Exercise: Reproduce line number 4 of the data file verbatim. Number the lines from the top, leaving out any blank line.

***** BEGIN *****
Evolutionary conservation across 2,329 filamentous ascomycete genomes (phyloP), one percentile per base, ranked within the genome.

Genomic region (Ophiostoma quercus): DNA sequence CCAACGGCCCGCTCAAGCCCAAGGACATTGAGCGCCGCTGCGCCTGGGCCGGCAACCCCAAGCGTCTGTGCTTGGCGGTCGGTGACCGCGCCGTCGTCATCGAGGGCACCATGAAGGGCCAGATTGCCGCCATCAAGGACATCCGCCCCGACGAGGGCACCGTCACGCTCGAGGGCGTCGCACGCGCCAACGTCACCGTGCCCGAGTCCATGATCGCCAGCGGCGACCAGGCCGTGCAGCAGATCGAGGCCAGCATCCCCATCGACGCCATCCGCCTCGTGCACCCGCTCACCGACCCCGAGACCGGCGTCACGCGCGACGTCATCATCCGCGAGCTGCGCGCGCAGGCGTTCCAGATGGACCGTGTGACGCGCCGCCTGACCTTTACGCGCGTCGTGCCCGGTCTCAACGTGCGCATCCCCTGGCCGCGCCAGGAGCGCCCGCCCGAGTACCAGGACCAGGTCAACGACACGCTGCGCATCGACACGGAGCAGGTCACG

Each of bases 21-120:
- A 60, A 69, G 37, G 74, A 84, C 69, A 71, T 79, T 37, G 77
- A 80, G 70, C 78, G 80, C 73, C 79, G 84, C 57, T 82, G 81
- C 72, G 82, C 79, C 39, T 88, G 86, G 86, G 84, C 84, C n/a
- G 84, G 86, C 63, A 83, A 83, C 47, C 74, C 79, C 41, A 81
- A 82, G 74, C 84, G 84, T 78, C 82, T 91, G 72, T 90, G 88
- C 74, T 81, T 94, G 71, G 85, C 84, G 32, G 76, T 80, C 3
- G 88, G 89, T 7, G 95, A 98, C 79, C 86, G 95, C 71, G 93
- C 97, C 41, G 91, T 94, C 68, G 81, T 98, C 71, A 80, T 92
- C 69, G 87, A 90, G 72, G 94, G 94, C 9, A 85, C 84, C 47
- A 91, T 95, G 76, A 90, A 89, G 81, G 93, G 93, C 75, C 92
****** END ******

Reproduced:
- A 60, A 69, G 37, G 74, A 84, C 69, A 71, T 79, T 37, G 77